Some of these establishments are so well conducted that less observant neighbors don’t even realize that they exist. They are in competition with hotels and motels and with bed-and-breakfast lodgings, but short-term rental properties seem to escape the provisions of laws and regulations that other public lodgings must observe.
Would-be renters find these short-term rentals on craigslist or VRBO (Vacation Rental by Owner), as well as via other on-line referrals. Some are offered by owners who briefly vacate their own homesteads during big-time events on the Austin calendar or by owners who have rental space on the real estate where they live in their own homes, which they do not vacate. Some short-term rentals are in residences that failed to sell before the real-estate market weakened.
There are other short-term rentals that have been purchased and outfitted expressly to serve as lodgings for transient visitors. The owners may visit, but they never spend a single night in residence. The lengths of individual rental periods may be brief, but the neighborhood hotel is rarely vacant for even a single night. As advertised, the property’s exterior is seldom displayed, only the indoor amenities and sometimes a photograph of the yard or grounds. Only the neighbor familiar with a property inside and out is likely to recognize one of these hotels so long as the guests are discreet.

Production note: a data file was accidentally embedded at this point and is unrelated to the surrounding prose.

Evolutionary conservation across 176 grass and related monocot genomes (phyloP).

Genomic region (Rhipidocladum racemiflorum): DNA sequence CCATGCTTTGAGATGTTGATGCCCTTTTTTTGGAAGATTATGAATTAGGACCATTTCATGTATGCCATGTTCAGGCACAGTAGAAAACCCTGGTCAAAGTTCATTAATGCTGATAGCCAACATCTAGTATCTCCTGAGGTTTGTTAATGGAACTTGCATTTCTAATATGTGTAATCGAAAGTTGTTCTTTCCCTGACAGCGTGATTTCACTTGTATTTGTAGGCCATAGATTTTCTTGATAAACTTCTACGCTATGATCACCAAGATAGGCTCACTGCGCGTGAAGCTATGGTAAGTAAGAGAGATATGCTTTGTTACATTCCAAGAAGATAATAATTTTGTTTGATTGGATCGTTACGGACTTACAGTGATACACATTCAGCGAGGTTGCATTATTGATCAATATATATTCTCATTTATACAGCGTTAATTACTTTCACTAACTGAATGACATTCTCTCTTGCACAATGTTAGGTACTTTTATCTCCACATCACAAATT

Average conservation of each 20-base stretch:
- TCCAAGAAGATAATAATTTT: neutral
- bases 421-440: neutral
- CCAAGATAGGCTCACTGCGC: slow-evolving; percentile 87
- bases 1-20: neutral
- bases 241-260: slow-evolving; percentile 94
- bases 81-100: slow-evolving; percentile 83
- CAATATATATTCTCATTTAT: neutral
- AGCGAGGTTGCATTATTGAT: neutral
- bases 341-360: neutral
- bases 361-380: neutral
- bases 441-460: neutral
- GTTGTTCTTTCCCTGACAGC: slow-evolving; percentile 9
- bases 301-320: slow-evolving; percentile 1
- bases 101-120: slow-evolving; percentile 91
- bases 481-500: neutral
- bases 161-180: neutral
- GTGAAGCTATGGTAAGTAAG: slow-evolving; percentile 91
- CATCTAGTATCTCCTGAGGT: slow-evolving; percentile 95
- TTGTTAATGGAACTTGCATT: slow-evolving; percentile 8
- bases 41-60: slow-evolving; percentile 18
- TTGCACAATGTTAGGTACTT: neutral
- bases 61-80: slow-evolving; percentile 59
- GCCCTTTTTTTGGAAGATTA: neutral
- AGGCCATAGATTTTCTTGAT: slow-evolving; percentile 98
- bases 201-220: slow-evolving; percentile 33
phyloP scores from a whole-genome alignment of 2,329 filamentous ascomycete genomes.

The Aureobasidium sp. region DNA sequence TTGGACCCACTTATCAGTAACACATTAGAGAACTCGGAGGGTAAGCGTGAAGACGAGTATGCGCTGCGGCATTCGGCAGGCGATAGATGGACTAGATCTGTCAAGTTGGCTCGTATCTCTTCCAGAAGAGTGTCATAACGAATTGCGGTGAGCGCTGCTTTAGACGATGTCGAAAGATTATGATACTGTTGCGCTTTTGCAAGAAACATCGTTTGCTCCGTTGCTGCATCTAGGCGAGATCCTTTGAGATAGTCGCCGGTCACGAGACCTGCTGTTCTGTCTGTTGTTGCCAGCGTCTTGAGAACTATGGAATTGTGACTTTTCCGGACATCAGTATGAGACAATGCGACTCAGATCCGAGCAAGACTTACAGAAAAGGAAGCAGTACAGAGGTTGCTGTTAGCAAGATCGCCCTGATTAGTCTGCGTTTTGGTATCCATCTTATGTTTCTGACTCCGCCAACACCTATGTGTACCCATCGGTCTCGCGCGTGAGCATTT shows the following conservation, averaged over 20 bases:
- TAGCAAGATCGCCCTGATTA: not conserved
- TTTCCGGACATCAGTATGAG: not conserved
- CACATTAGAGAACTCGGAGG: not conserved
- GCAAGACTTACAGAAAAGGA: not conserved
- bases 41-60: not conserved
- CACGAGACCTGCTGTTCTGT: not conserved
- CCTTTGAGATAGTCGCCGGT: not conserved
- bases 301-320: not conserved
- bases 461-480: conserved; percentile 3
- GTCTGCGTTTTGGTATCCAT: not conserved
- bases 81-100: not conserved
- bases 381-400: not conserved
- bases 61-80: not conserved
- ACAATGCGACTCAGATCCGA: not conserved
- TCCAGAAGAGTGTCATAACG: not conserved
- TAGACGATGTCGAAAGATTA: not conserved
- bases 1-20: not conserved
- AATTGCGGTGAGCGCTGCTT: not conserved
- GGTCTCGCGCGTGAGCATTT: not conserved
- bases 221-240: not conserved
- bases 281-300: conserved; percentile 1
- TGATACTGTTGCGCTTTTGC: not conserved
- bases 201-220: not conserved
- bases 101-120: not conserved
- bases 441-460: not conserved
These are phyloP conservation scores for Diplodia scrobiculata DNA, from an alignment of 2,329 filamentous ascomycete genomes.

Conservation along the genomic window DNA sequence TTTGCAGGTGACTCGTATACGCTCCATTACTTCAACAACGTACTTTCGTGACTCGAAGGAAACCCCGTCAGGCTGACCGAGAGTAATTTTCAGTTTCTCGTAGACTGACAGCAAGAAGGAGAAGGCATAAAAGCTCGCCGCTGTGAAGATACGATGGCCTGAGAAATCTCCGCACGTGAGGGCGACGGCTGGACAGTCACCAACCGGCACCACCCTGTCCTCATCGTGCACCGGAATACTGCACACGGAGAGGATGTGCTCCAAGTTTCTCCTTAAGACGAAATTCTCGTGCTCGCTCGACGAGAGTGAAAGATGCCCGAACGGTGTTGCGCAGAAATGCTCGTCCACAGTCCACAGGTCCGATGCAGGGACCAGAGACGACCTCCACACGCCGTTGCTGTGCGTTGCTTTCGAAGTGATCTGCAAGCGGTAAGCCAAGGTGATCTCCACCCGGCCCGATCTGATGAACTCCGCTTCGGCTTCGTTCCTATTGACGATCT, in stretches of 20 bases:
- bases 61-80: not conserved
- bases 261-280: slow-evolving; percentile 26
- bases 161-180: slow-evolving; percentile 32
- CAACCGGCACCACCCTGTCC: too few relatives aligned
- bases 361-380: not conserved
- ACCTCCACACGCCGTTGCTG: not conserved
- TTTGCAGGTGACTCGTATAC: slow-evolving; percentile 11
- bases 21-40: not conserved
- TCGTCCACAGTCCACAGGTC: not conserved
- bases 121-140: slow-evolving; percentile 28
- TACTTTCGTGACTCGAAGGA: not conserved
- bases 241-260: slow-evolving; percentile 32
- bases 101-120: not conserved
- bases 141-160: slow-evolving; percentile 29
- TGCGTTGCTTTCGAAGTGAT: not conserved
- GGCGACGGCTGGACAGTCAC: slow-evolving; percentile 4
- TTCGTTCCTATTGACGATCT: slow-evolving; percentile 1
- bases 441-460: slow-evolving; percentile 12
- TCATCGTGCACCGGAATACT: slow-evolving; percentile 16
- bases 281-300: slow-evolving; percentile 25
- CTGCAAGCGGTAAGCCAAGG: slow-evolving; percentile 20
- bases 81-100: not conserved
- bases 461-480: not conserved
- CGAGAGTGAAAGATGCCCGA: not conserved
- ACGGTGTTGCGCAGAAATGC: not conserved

Some guests are considerate; others, particularly in the rentals that accommodate large numbers of people, are not. Blocked driveways, U-turns that demolish curbs, parked vehicles that prevent trash carts from being placed in the street on collection day, taxicabs coming and going at all hours of the night, horns honking, doors slamming, shouting by falling-down drunks, the lovely morning sight of towel-wrapped unshaven men escorting women to taxicabs, the sound of multiple barking dogs on blocks where the resident canines are silent, and fast-food packaging and beverage containers strewn about are just some of the delights. There have been perhaps apocryphal reports of door kick-ins and broken windows where befuddled arrivals mistook a neighbor’s house for the “hotel” and gained entry by any means thought to be necessary. The Allendale Reporter was an early describer of the short-term rental phenomenon.
Whether required hotel occupancy taxes are collected and remitted is an open question. It does not appear that governmental authorities have any way of knowing just how many of these establishments exist and where they are located, let alone whether they are evading taxes. The office of the Austin City Auditor has taken a look at this question without deriving firm conclusions. Here’s a link to the summary and a link to the full report issued in February; the formal findings and underlying the reasoning beginning on page 4 are of particular interest.